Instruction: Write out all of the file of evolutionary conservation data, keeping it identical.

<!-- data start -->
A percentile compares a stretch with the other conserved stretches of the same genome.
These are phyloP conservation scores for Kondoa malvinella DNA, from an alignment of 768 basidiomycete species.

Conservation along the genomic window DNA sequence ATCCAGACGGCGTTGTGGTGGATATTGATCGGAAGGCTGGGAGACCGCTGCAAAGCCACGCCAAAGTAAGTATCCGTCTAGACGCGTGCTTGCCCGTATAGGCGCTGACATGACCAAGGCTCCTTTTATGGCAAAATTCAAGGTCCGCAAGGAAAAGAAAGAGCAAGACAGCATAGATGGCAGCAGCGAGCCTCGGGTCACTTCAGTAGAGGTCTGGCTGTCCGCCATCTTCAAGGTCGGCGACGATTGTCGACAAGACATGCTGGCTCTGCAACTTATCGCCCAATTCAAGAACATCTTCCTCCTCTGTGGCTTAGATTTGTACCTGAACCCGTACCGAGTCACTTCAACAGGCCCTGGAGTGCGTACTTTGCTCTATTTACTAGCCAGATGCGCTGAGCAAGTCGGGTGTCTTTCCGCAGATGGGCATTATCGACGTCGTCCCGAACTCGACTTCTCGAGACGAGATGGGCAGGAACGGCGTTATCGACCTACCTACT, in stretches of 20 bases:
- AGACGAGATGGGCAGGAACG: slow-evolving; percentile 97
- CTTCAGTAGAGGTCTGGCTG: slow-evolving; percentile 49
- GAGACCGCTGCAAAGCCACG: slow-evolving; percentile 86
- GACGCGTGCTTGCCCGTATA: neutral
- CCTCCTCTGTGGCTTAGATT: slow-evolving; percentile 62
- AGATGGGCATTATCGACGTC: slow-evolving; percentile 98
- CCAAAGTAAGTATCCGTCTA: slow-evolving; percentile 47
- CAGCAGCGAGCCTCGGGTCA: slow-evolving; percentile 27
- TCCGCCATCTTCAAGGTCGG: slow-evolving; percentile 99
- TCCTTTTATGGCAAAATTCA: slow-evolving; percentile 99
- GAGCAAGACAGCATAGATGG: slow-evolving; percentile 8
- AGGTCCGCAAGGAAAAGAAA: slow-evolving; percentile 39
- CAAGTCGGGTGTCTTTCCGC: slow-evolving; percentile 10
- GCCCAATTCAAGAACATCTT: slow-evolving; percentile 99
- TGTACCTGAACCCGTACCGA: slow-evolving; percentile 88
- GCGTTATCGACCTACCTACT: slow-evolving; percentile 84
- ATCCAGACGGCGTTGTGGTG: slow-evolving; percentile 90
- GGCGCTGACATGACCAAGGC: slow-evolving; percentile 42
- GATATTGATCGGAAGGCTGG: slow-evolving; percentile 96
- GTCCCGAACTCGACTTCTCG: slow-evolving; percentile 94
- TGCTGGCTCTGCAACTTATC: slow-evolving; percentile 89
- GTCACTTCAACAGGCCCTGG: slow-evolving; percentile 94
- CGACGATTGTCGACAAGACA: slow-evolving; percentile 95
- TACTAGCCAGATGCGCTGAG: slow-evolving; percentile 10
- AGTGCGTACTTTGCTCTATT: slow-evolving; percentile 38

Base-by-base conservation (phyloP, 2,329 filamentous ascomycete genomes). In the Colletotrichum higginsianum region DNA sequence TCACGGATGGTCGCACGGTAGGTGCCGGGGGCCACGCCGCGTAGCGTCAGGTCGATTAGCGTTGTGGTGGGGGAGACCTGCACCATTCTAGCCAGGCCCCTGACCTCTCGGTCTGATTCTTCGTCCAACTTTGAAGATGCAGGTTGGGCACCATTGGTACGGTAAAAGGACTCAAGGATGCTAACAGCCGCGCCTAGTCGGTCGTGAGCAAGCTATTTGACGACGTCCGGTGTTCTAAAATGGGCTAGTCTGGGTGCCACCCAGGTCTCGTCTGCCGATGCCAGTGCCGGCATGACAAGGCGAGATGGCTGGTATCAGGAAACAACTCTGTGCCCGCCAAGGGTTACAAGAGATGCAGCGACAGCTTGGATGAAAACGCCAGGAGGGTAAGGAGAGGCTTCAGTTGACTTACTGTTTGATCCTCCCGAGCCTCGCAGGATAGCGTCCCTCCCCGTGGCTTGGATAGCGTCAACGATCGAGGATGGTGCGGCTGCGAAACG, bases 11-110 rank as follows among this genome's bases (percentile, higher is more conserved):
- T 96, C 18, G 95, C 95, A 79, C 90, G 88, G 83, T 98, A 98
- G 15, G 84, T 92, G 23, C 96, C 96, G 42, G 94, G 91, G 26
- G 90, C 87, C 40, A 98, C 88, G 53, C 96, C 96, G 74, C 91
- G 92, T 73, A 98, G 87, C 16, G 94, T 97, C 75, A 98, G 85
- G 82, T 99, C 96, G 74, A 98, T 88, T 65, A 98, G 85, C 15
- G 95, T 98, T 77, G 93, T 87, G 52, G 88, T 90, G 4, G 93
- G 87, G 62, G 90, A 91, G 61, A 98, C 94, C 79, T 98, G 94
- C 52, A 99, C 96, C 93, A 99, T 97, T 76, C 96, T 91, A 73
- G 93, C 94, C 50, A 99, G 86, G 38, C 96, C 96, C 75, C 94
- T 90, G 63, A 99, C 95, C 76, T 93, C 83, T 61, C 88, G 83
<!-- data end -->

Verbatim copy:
A percentile compares a stretch with the other conserved stretches of the same genome.
These are phyloP conservation scores for Kondoa malvinella DNA, from an alignment of 768 basidiomycete species.

Conservation along the genomic window DNA sequence ATCCAGACGGCGTTGTGGTGGATATTGATCGGAAGGCTGGGAGACCGCTGCAAAGCCACGCCAAAGTAAGTATCCGTCTAGACGCGTGCTTGCCCGTATAGGCGCTGACATGACCAAGGCTCCTTTTATGGCAAAATTCAAGGTCCGCAAGGAAAAGAAAGAGCAAGACAGCATAGATGGCAGCAGCGAGCCTCGGGTCACTTCAGTAGAGGTCTGGCTGTCCGCCATCTTCAAGGTCGGCGACGATTGTCGACAAGACATGCTGGCTCTGCAACTTATCGCCCAATTCAAGAACATCTTCCTCCTCTGTGGCTTAGATTTGTACCTGAACCCGTACCGAGTCACTTCAACAGGCCCTGGAGTGCGTACTTTGCTCTATTTACTAGCCAGATGCGCTGAGCAAGTCGGGTGTCTTTCCGCAGATGGGCATTATCGACGTCGTCCCGAACTCGACTTCTCGAGACGAGATGGGCAGGAACGGCGTTATCGACCTACCTACT, in stretches of 20 bases:
- AGACGAGATGGGCAGGAACG: slow-evolving; percentile 97
- CTTCAGTAGAGGTCTGGCTG: slow-evolving; percentile 49
- GAGACCGCTGCAAAGCCACG: slow-evolving; percentile 86
- GACGCGTGCTTGCCCGTATA: neutral
- CCTCCTCTGTGGCTTAGATT: slow-evolving; percentile 62
- AGATGGGCATTATCGACGTC: slow-evolving; percentile 98
- CCAAAGTAAGTATCCGTCTA: slow-evolving; percentile 47
- CAGCAGCGAGCCTCGGGTCA: slow-evolving; percentile 27
- TCCGCCATCTTCAAGGTCGG: slow-evolving; percentile 99
- TCCTTTTATGGCAAAATTCA: slow-evolving; percentile 99
- GAGCAAGACAGCATAGATGG: slow-evolving; percentile 8
- AGGTCCGCAAGGAAAAGAAA: slow-evolving; percentile 39
- CAAGTCGGGTGTCTTTCCGC: slow-evolving; percentile 10
- GCCCAATTCAAGAACATCTT: slow-evolving; percentile 99
- TGTACCTGAACCCGTACCGA: slow-evolving; percentile 88
- GCGTTATCGACCTACCTACT: slow-evolving; percentile 84
- ATCCAGACGGCGTTGTGGTG: slow-evolving; percentile 90
- GGCGCTGACATGACCAAGGC: slow-evolving; percentile 42
- GATATTGATCGGAAGGCTGG: slow-evolving; percentile 96
- GTCCCGAACTCGACTTCTCG: slow-evolving; percentile 94
- TGCTGGCTCTGCAACTTATC: slow-evolving; percentile 89
- GTCACTTCAACAGGCCCTGG: slow-evolving; percentile 94
- CGACGATTGTCGACAAGACA: slow-evolving; percentile 95
- TACTAGCCAGATGCGCTGAG: slow-evolving; percentile 10
- AGTGCGTACTTTGCTCTATT: slow-evolving; percentile 38

Base-by-base conservation (phyloP, 2,329 filamentous ascomycete genomes). In the Colletotrichum higginsianum region DNA sequence TCACGGATGGTCGCACGGTAGGTGCCGGGGGCCACGCCGCGTAGCGTCAGGTCGATTAGCGTTGTGGTGGGGGAGACCTGCACCATTCTAGCCAGGCCCCTGACCTCTCGGTCTGATTCTTCGTCCAACTTTGAAGATGCAGGTTGGGCACCATTGGTACGGTAAAAGGACTCAAGGATGCTAACAGCCGCGCCTAGTCGGTCGTGAGCAAGCTATTTGACGACGTCCGGTGTTCTAAAATGGGCTAGTCTGGGTGCCACCCAGGTCTCGTCTGCCGATGCCAGTGCCGGCATGACAAGGCGAGATGGCTGGTATCAGGAAACAACTCTGTGCCCGCCAAGGGTTACAAGAGATGCAGCGACAGCTTGGATGAAAACGCCAGGAGGGTAAGGAGAGGCTTCAGTTGACTTACTGTTTGATCCTCCCGAGCCTCGCAGGATAGCGTCCCTCCCCGTGGCTTGGATAGCGTCAACGATCGAGGATGGTGCGGCTGCGAAACG, bases 11-110 rank as follows among this genome's bases (percentile, higher is more conserved):
- T 96, C 18, G 95, C 95, A 79, C 90, G 88, G 83, T 98, A 98
- G 15, G 84, T 92, G 23, C 96, C 96, G 42, G 94, G 91, G 26
- G 90, C 87, C 40, A 98, C 88, G 53, C 96, C 96, G 74, C 91
- G 92, T 73, A 98, G 87, C 16, G 94, T 97, C 75, A 98, G 85
- G 82, T 99, C 96, G 74, A 98, T 88, T 65, A 98, G 85, C 15
- G 95, T 98, T 77, G 93, T 87, G 52, G 88, T 90, G 4, G 93
- G 87, G 62, G 90, A 91, G 61, A 98, C 94, C 79, T 98, G 94
- C 52, A 99, C 96, C 93, A 99, T 97, T 76, C 96, T 91, A 73
- G 93, C 94, C 50, A 99, G 86, G 38, C 96, C 96, C 75, C 94
- T 90, G 63, A 99, C 95, C 76, T 93, C 83, T 61, C 88, G 83